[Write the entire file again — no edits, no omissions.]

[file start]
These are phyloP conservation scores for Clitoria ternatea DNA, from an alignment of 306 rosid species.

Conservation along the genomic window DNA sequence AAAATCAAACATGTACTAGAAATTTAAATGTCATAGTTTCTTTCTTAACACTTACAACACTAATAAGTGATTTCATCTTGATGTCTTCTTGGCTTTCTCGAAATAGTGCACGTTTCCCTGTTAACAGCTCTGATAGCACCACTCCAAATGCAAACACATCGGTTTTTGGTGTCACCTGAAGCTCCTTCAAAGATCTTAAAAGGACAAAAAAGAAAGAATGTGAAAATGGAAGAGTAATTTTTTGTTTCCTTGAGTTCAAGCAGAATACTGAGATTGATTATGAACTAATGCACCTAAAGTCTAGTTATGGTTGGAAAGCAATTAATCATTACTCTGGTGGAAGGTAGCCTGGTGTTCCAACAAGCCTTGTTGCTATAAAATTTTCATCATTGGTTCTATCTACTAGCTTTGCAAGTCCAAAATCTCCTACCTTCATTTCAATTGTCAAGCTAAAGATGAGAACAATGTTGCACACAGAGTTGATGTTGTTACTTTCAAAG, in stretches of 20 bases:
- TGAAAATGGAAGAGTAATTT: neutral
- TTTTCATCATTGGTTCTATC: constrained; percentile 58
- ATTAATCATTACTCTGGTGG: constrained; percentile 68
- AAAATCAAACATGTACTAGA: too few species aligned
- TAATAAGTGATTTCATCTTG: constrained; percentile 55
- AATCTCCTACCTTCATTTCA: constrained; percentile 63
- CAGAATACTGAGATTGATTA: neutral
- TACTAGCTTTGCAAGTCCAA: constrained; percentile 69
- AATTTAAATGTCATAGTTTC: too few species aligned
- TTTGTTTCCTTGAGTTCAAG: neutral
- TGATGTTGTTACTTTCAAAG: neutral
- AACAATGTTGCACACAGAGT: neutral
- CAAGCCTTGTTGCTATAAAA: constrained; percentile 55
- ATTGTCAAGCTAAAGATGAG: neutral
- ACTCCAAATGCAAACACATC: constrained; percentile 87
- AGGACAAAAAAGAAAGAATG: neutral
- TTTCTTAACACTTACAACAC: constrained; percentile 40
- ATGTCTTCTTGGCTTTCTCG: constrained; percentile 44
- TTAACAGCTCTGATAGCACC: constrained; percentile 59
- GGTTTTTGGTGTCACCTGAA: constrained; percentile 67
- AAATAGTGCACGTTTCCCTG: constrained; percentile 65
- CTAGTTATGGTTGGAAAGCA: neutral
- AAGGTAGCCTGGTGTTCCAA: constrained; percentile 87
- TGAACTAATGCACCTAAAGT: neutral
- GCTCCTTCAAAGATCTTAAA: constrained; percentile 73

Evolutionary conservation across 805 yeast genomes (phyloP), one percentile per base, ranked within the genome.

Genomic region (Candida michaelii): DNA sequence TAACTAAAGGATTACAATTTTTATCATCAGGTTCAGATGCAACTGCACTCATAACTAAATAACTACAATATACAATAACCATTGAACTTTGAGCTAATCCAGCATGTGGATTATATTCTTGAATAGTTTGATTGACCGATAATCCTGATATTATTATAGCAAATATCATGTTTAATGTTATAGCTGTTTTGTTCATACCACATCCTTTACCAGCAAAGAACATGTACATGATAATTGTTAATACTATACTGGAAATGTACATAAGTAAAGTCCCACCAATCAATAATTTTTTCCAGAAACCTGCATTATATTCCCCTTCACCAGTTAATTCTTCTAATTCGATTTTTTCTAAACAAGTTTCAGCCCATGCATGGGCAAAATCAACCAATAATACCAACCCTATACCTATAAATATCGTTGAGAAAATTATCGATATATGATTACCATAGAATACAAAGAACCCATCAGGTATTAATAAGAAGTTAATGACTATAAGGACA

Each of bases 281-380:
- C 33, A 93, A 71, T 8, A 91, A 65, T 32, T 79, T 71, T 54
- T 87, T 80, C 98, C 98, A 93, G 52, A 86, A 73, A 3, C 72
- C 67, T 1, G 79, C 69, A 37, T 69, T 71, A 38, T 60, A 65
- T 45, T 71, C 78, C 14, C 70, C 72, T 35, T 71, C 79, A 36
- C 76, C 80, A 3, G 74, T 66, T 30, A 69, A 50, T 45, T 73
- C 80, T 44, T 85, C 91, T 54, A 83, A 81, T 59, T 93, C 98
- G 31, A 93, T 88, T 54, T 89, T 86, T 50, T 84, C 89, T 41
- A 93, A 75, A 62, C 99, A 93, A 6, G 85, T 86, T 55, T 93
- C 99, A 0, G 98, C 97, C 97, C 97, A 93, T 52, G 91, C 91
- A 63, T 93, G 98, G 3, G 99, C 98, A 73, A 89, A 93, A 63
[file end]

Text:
These are phyloP conservation scores for Clitoria ternatea DNA, from an alignment of 306 rosid species.

Conservation along the genomic window DNA sequence AAAATCAAACATGTACTAGAAATTTAAATGTCATAGTTTCTTTCTTAACACTTACAACACTAATAAGTGATTTCATCTTGATGTCTTCTTGGCTTTCTCGAAATAGTGCACGTTTCCCTGTTAACAGCTCTGATAGCACCACTCCAAATGCAAACACATCGGTTTTTGGTGTCACCTGAAGCTCCTTCAAAGATCTTAAAAGGACAAAAAAGAAAGAATGTGAAAATGGAAGAGTAATTTTTTGTTTCCTTGAGTTCAAGCAGAATACTGAGATTGATTATGAACTAATGCACCTAAAGTCTAGTTATGGTTGGAAAGCAATTAATCATTACTCTGGTGGAAGGTAGCCTGGTGTTCCAACAAGCCTTGTTGCTATAAAATTTTCATCATTGGTTCTATCTACTAGCTTTGCAAGTCCAAAATCTCCTACCTTCATTTCAATTGTCAAGCTAAAGATGAGAACAATGTTGCACACAGAGTTGATGTTGTTACTTTCAAAG, in stretches of 20 bases:
- TGAAAATGGAAGAGTAATTT: neutral
- TTTTCATCATTGGTTCTATC: constrained; percentile 58
- ATTAATCATTACTCTGGTGG: constrained; percentile 68
- AAAATCAAACATGTACTAGA: too few species aligned
- TAATAAGTGATTTCATCTTG: constrained; percentile 55
- AATCTCCTACCTTCATTTCA: constrained; percentile 63
- CAGAATACTGAGATTGATTA: neutral
- TACTAGCTTTGCAAGTCCAA: constrained; percentile 69
- AATTTAAATGTCATAGTTTC: too few species aligned
- TTTGTTTCCTTGAGTTCAAG: neutral
- TGATGTTGTTACTTTCAAAG: neutral
- AACAATGTTGCACACAGAGT: neutral
- CAAGCCTTGTTGCTATAAAA: constrained; percentile 55
- ATTGTCAAGCTAAAGATGAG: neutral
- ACTCCAAATGCAAACACATC: constrained; percentile 87
- AGGACAAAAAAGAAAGAATG: neutral
- TTTCTTAACACTTACAACAC: constrained; percentile 40
- ATGTCTTCTTGGCTTTCTCG: constrained; percentile 44
- TTAACAGCTCTGATAGCACC: constrained; percentile 59
- GGTTTTTGGTGTCACCTGAA: constrained; percentile 67
- AAATAGTGCACGTTTCCCTG: constrained; percentile 65
- CTAGTTATGGTTGGAAAGCA: neutral
- AAGGTAGCCTGGTGTTCCAA: constrained; percentile 87
- TGAACTAATGCACCTAAAGT: neutral
- GCTCCTTCAAAGATCTTAAA: constrained; percentile 73

Evolutionary conservation across 805 yeast genomes (phyloP), one percentile per base, ranked within the genome.

Genomic region (Candida michaelii): DNA sequence TAACTAAAGGATTACAATTTTTATCATCAGGTTCAGATGCAACTGCACTCATAACTAAATAACTACAATATACAATAACCATTGAACTTTGAGCTAATCCAGCATGTGGATTATATTCTTGAATAGTTTGATTGACCGATAATCCTGATATTATTATAGCAAATATCATGTTTAATGTTATAGCTGTTTTGTTCATACCACATCCTTTACCAGCAAAGAACATGTACATGATAATTGTTAATACTATACTGGAAATGTACATAAGTAAAGTCCCACCAATCAATAATTTTTTCCAGAAACCTGCATTATATTCCCCTTCACCAGTTAATTCTTCTAATTCGATTTTTTCTAAACAAGTTTCAGCCCATGCATGGGCAAAATCAACCAATAATACCAACCCTATACCTATAAATATCGTTGAGAAAATTATCGATATATGATTACCATAGAATACAAAGAACCCATCAGGTATTAATAAGAAGTTAATGACTATAAGGACA

Each of bases 281-380:
- C 33, A 93, A 71, T 8, A 91, A 65, T 32, T 79, T 71, T 54
- T 87, T 80, C 98, C 98, A 93, G 52, A 86, A 73, A 3, C 72
- C 67, T 1, G 79, C 69, A 37, T 69, T 71, A 38, T 60, A 65
- T 45, T 71, C 78, C 14, C 70, C 72, T 35, T 71, C 79, A 36
- C 76, C 80, A 3, G 74, T 66, T 30, A 69, A 50, T 45, T 73
- C 80, T 44, T 85, C 91, T 54, A 83, A 81, T 59, T 93, C 98
- G 31, A 93, T 88, T 54, T 89, T 86, T 50, T 84, C 89, T 41
- A 93, A 75, A 62, C 99, A 93, A 6, G 85, T 86, T 55, T 93
- C 99, A 0, G 98, C 97, C 97, C 97, A 93, T 52, G 91, C 91
- A 63, T 93, G 98, G 3, G 99, C 98, A 73, A 89, A 93, A 63